报告人：WANG Chongmin 美国西北太平洋国家实验室首席科学家
Over the last decades, we have witnessed tremendous progress on the development of aberration corrected scanning/transmission electron microscopy. As a result of this development, imaging and spectroscopying of materials at atomic scale appear to be a routine practice. The question now comes to how we extend these methodologies to analyze material process underreaction or operating condition, typically such as real time observation of catalytic process, oxidation/reduction, and charge and mass transport during battery operation. Approaches that are employed to provide in-situ observation of chemical reactions and microstructural evolution include, but are not limited to, the use of differential pumping technologies, the modification of sample holders to enable the application of an external stimulus such as an electromagnetic field or stress, using thin membrane closed cells for experiments involving liquids or gases, and use of liquid with low vapor pressure. In view of these developments, I will in this presentation focus on in-situ techniques that developed for probing into the structural and chemical information of energy storage materials, highlighting direct observation of structural evolution, phase transformation and their correlation with mass and charge transport, providing insights, representatively, as how does active materialfade during the cyclic charging and discharging of a battery, why does metal-air battery reaction product show peculiar morphological features, and how does nanoparticle interact in a liquid. Ultimately, direct in-situ observation provides insight for designing of better materials. In perspective, challenges and possible direction for further development of in-situ S/TEM imaging and spectroscopic methods for both functional and structural materials will also be discussed.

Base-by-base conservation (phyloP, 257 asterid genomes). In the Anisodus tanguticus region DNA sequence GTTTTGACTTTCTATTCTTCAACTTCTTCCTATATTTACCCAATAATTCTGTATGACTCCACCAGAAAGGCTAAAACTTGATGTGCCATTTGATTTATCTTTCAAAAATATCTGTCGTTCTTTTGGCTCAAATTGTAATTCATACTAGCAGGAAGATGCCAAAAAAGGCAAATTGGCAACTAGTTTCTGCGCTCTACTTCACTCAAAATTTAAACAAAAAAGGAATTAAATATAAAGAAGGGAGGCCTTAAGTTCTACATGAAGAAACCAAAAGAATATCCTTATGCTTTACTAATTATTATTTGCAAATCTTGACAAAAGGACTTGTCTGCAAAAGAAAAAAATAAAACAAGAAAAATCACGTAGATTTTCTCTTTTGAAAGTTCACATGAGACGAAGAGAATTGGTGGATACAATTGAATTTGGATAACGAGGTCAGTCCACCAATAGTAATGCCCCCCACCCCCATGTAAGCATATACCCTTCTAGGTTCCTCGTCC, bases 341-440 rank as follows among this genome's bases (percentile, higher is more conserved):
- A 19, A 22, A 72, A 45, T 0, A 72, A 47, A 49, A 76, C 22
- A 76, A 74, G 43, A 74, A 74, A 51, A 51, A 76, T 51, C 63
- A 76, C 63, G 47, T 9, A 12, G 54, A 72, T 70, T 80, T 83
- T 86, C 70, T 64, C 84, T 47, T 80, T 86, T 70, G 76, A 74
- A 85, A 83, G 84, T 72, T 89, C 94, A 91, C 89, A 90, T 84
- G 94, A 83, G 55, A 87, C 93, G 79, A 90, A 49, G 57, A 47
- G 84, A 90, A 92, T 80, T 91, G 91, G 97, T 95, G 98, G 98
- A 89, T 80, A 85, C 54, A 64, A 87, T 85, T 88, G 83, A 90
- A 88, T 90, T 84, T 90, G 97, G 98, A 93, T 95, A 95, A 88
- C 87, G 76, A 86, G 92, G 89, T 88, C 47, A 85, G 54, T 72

WANG Chongmin received his B.Sc. and M.Sc.in physics from Lanzhou University in China and Ph.D. in Materials Science and Engineering from University of Leeds, UK. He worked at Max-Planck Institute for Metal Research in Stuttgart in Germany as an Alexander von Humboldt Research Fellow, National Institute for Materials Science in Japan, and Lehigh University, focusing on atomic level study of grain boundary structure and chemistry using S/TEM. He is currently a chief scientist at Pacific Northwest National Laboratory and his research interests include the state of the art S/TEM imaging and spectroscopy and their application to materials characterization, especially in situ and operando S/TEM techniques for energy materials. He is one of the pioneers on in-situ TEM technique for rechargeable battery research, which has earned him prestigious honors, including the2016 MRS Innovation in Materials Characterization Award (shared with Frances Ross of IBM T. J. Waterson Research Center and Niels de Jonge of Leibniz Institute for New Materials, Germany); 2017 PNNL Laboratory Director’s Award for Exceptional Scientific Achievement; 2016 Journal of Materials Research(JMR) Paper of the Year Award; 2012 Microscopy Today Innovation Award. He is also the recipient ofR&D100 Award, Rowland Snow Award from the American Ceramic Society, Outstanding Invention Award from Japanese Science and Education Committee, PNNL Exceptional Contribution Awards, PNNL Pathway to Excellence Award (2017 and 2013). He has published 370 journal papers and several book chapters, including 2 in Science, 2 in Nature Nanotechnology, 1 Nature Materials, 1 in Nature Energy, and 4 in Nature Communications, with a total citation of 17000 and an H-index of 65,and delivered 70 invited talks. He is serving as the principal editor of Journal of Materials Research and is a Fellow of Materials Research Society.